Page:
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Wicked Weed | Oblivion

Wicked Weed | Oblivion
Christopher Hilliard

ABV: 8.7% | IBU: negligible

We use a lot of colors when we talk about beer. This beer is amber. That beer is black. This one is straw. That one is brown. These are all quite common. Yet, for all of my beer-drinking life, I have only infrequently come across the color red. Maybe it’s my geography. Some of the world’s best-known and most highly acclaimed beers come out of Belgium, among them a variety of reds. Rodenbach’s Grand Cru, Duchesse de Bourgogne from Brewery Verhaeghe, and New Belgium’s La Folie are just a few examples.

In spite of (and thanks to) my geography, I’ve been fortunate enough to come across a delectable sour red ale from one of North Carolina’s finest breweries, the Asheville-based Wicked Weed Brewing Company. They call it Oblivion, and they give it a little story.

Dust enveloped the sky as his feet set down on the fiery dirt. Drei reported his location and prayed for a response. None answered. He looked once more at a worn picture of his wife, and stepped into oblivion. A luminous glow emitted from the giant cave and gave him hope, and he wondered if it could be his salvation. Abruptly, the earth shifted, cracked and fell into darkness. When the fury ceased, Drei stared into the abyss but he was no longer alone. Glowing creatures surrounded him, casting light throughout the cave. The beauty overwhelmed him and he almost forgot: this was the end.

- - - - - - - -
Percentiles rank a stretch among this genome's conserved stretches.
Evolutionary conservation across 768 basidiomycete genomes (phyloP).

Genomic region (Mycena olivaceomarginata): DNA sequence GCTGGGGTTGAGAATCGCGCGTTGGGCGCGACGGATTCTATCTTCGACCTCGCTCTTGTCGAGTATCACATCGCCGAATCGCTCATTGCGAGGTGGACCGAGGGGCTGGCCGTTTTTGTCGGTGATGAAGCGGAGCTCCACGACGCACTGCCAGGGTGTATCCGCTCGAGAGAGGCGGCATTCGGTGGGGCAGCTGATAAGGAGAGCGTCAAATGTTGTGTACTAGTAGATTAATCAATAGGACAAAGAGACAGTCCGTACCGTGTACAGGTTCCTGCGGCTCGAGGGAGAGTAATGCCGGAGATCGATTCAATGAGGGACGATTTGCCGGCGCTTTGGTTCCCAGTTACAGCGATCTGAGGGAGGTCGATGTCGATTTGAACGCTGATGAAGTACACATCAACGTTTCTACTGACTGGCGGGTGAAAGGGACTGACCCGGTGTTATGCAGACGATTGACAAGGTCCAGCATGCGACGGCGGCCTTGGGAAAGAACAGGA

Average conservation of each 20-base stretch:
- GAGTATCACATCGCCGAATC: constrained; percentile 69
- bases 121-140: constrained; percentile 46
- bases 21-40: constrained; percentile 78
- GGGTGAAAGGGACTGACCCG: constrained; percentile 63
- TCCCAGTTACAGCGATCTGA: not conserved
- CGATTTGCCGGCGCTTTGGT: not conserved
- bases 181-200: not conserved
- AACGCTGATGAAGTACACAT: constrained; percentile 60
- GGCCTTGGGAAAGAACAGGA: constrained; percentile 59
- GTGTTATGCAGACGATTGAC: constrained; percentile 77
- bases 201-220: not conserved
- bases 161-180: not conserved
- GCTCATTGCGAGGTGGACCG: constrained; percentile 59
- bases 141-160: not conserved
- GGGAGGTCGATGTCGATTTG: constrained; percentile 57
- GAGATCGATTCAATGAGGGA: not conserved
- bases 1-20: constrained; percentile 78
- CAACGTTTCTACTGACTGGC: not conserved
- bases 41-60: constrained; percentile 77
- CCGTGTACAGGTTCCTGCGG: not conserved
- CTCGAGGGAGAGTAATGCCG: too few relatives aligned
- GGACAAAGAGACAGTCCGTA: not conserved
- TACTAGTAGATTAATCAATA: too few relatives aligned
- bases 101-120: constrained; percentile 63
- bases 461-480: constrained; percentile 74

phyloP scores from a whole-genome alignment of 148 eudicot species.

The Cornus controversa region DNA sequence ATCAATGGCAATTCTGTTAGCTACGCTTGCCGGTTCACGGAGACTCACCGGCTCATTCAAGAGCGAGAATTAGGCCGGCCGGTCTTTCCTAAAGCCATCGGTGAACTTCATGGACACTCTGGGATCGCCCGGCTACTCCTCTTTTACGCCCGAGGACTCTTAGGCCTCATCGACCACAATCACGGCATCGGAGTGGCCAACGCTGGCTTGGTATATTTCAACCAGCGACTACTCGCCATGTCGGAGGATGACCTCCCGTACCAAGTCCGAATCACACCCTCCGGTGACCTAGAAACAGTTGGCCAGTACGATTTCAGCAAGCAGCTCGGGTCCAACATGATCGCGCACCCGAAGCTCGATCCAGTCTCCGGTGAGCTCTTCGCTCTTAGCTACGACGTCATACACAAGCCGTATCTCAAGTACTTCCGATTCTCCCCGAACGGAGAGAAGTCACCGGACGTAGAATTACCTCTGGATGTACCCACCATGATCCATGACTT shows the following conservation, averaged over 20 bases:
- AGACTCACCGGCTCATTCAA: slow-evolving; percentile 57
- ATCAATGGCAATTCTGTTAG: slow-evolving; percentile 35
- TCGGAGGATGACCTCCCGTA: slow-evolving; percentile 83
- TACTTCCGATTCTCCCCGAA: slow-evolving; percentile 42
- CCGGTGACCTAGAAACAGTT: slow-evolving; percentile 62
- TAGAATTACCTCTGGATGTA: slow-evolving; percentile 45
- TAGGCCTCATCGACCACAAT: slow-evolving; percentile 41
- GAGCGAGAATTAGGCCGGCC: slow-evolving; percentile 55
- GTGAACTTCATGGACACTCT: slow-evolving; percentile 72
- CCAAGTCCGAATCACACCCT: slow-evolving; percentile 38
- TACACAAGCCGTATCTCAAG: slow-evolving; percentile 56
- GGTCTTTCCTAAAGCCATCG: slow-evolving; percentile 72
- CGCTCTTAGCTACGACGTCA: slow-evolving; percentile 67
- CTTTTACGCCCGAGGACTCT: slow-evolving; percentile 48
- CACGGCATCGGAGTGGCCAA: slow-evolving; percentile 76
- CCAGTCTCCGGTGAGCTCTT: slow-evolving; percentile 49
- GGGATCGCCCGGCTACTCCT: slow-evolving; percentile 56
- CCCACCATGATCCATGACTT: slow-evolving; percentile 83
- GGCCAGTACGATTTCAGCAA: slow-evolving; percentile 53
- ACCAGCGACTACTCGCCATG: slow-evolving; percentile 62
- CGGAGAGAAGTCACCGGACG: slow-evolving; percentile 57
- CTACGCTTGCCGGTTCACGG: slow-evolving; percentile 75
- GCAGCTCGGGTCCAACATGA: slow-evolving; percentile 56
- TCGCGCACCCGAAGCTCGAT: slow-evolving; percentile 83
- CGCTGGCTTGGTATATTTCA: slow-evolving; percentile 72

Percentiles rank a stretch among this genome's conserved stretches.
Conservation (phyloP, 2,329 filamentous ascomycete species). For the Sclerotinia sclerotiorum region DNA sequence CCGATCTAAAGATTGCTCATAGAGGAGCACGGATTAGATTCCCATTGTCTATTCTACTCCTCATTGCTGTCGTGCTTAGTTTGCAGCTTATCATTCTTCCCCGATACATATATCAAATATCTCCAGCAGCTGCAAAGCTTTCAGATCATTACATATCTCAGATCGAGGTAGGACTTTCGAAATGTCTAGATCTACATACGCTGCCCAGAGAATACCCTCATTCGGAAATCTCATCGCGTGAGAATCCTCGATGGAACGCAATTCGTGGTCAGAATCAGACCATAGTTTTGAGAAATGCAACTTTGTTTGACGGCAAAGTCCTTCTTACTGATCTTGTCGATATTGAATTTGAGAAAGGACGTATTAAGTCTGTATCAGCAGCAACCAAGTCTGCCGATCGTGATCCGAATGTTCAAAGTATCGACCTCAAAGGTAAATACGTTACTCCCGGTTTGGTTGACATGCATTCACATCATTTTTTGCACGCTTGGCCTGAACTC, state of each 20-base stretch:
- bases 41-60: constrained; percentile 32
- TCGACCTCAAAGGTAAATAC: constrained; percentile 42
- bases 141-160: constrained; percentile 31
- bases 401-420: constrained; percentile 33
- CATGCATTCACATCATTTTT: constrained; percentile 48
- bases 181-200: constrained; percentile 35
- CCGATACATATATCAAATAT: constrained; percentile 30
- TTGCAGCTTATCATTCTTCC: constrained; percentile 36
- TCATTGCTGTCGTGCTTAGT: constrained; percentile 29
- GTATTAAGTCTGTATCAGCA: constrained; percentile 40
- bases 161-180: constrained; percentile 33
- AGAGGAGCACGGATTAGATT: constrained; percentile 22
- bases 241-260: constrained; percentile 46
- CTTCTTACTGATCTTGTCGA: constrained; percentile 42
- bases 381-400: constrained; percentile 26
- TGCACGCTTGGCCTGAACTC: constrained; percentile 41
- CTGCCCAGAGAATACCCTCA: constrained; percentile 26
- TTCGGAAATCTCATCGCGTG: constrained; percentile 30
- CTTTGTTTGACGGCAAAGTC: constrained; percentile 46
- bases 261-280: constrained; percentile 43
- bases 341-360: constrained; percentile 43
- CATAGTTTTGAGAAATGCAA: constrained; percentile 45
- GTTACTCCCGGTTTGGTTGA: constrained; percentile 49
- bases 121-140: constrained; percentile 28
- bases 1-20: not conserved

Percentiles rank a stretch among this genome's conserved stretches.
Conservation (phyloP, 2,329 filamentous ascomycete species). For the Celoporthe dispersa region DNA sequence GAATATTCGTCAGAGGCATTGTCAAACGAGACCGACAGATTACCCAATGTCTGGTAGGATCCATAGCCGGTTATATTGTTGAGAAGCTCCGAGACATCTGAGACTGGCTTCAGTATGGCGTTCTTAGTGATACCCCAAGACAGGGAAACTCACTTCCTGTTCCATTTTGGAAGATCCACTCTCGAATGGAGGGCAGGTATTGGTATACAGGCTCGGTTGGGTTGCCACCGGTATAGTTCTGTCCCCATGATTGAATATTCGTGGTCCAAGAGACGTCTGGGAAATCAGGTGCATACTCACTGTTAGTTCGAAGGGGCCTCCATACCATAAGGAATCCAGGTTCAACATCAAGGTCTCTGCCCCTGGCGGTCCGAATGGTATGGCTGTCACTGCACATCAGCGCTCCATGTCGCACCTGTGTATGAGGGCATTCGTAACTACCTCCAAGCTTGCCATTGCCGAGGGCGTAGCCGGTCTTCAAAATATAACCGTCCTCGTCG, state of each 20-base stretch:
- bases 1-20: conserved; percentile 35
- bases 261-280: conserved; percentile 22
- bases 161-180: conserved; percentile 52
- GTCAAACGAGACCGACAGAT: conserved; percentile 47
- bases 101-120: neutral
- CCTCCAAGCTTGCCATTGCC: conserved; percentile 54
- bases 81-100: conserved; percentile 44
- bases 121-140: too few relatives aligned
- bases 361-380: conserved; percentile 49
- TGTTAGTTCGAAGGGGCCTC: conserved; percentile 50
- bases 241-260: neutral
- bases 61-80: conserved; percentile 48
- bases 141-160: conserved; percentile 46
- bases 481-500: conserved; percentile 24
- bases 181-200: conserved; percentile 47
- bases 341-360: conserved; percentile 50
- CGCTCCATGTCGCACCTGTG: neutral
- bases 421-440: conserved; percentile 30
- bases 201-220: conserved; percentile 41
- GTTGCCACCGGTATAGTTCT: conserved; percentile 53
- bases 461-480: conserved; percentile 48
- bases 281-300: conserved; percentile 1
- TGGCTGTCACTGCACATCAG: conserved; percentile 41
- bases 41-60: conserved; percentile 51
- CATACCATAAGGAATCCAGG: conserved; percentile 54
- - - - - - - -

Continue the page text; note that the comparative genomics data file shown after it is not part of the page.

The story serves as sort of analogy, a narration to accompany to the drinking experience. When you first see it, it can look opaque, as though there were nothing to more to see, dark like oblivion. Yet when you look a little closer, you’ll find the red, coppery glow. When you smell it and taste it, the luminous creatures appear. It smells of earth, perhaps musty like a cellar, and of aged, ripened fruit. Blackberry tartness leaps on the tongue and is complimented by the sweetness of dates. The bright and smooth character and exceptional tang render Oblivion distinct and enjoyable. As a side note, I imagine it would be especially good with a mildly sweet custard dessert like crème brûlée or panna cotta.

Should you choose to track some down, and I highly suggest you do, try your luck at one of North Carolina’s many bottle shops. Better yet, give their beer finder a whirl and let them do the work for you.

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